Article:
The Never-Ending Story of Negotiating With Beijing

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Commentary

Earlier this week, during her Beijing meetings, U.S. Treasury Secretary Janet Yellen said she had reached an agreement with China to “launch intensive exchanges on balanced growth in the domestic and global economies.” If history is any guide, this is an empty agreement that will only delay the inevitable.

The headline reason for Ms. Yellen’s trip to Beijing was to discuss Chinese overcapacity in key industries, from solar panels to automobiles. The other side of this equation is that the low Chinese consumption rate and a high investment rate drive rapid growth in areas like manufacturing capacity and infrastructure.

Chinese and international economists have begun raising the Chinese savings rate, which suppresses consumption and increases investment in poorly directed infrastructure and capacity. Despite their simplistic cut-and-paste solutions borrowed from economic textbooks, China has avoided addressing problems of overcapacity for the entire century.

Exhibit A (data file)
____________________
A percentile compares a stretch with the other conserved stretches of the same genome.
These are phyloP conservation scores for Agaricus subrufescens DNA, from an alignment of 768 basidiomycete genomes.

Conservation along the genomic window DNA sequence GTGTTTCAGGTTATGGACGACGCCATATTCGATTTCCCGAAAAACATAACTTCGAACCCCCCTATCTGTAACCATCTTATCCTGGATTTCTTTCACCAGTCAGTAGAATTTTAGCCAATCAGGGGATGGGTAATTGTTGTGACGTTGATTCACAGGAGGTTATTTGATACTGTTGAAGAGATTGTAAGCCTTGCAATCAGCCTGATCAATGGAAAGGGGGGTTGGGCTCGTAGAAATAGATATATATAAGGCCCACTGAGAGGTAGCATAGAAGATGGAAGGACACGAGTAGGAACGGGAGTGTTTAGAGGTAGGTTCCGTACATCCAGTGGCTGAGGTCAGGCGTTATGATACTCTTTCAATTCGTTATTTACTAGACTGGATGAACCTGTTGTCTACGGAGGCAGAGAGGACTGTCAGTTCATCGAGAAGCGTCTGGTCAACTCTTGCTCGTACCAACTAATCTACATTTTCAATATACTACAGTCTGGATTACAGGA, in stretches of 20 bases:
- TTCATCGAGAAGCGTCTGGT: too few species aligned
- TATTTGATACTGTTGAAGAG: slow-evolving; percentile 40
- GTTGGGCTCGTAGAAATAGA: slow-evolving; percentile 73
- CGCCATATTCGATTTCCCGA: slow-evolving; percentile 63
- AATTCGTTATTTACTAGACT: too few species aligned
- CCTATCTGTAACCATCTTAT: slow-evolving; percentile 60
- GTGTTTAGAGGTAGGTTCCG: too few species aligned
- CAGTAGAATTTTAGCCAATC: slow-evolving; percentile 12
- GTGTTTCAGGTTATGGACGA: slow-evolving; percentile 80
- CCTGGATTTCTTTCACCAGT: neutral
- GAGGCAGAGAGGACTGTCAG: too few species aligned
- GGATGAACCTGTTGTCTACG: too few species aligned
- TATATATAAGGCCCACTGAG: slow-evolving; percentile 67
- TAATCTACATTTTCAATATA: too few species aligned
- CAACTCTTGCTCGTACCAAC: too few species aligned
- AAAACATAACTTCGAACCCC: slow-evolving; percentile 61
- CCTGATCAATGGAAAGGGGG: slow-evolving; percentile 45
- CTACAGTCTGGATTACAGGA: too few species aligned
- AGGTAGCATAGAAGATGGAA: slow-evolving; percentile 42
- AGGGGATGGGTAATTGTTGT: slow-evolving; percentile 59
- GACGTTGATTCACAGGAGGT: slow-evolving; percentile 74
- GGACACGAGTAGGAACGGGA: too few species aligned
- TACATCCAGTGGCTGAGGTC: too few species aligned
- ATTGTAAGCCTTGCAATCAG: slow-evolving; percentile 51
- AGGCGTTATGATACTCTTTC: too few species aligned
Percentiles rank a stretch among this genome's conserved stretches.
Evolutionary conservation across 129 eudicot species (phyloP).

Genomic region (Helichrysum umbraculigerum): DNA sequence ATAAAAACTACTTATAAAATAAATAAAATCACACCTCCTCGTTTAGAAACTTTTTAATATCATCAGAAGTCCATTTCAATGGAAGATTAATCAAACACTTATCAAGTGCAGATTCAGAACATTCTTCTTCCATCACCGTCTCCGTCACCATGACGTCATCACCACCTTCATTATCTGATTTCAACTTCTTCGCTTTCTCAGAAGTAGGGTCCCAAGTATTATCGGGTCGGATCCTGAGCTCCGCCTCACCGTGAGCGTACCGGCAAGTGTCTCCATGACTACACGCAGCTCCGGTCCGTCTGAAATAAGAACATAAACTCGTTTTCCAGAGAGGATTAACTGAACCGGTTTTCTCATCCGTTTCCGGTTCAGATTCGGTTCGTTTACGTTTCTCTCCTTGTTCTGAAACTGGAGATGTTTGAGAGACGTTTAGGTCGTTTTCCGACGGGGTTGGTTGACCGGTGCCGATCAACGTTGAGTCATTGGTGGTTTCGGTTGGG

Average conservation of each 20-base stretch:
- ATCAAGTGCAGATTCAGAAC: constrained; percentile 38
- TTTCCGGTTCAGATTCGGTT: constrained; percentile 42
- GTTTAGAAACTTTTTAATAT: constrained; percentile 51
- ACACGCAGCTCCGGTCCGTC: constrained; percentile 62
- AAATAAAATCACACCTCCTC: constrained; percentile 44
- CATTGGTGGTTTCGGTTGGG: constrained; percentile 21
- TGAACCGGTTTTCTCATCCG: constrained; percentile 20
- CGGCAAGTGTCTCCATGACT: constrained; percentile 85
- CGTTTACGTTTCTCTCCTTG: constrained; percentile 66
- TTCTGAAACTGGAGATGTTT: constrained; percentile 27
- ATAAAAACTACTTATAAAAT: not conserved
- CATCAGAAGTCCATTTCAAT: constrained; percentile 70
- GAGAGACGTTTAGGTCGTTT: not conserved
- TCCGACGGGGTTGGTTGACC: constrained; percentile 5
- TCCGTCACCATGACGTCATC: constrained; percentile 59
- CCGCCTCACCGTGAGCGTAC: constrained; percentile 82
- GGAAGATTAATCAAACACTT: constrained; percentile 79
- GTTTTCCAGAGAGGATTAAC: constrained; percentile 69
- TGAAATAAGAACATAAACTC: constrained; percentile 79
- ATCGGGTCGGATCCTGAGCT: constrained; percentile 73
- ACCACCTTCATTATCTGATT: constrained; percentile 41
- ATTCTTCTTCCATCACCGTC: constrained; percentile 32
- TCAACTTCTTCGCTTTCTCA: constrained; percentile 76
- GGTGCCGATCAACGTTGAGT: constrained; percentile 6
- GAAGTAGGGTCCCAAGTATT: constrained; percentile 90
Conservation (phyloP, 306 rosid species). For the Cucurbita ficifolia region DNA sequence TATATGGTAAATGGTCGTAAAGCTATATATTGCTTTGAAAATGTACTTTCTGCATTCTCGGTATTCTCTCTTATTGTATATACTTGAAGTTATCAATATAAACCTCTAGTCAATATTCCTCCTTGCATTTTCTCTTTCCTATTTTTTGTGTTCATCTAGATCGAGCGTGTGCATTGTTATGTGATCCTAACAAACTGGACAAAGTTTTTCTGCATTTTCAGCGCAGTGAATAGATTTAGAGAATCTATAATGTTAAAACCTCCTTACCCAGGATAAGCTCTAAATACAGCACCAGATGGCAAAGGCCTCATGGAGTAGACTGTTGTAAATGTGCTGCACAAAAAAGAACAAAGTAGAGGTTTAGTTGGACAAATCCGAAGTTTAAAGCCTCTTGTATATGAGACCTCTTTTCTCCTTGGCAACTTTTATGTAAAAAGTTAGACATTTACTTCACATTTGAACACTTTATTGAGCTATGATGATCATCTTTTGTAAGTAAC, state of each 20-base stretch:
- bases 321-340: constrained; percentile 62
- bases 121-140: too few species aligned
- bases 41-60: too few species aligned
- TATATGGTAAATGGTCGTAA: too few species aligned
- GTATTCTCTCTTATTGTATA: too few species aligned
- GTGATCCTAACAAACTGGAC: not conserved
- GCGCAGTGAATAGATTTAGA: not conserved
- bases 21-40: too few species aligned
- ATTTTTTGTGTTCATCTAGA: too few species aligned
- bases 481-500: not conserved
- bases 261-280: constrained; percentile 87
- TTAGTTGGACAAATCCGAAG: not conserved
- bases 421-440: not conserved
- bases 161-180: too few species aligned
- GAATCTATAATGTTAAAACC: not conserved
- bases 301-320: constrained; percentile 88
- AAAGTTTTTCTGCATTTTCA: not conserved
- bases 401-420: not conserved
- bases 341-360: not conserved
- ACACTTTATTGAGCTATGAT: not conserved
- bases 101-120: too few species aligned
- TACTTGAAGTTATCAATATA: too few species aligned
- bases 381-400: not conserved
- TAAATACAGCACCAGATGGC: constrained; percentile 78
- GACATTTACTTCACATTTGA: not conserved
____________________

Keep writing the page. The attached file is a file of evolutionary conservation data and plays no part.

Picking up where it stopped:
Dating back to the George W. Bush administration, industrial overcapacity driven by Chinese subsidies to companies and state-controlled finance has dominated policy writing. In 2007, a UBS economist wrote for the International Monetary Fund, “Because of excess domestic capacity creation, heavy industrial companies have effectively expropriated savings from the rest of the world through abnormally high market share gains both at home and abroad.”

Throughout the Bush, Obama, and Trump administrations, Beijing was more than happy to create working groups, conferences, and pledges to discuss the issue with Washington as long as nothing happened. Despite all the pledges and working groups, the problem of Chinese overcapacity has only worsened, with no end in sight.

So does the agreement with China to “launch intensive exchanges” mean anything?

Chinese consumer demand is sluggish at best. Automobile demand in China has been basically stagnant since around 2015, even as they continued to build more capacity. The Chinese auto export flood stems as much from a lack of demand as it does from too much capacity. All this capacity Chinese and foreign firms are building in China is not being consumed in China.

The primary hurdle is that China has no interest in limiting its capacity. Front and center in Chinese leadership thinking is the need to create 10 million jobs a year, decouple from the United States, and control the industries of the future. This only happens with high levels of investment coming from the Chinese saver. Put another way, Beijing has no interest in reducing its problem of overcapacity and taking deflationary market share on global markets.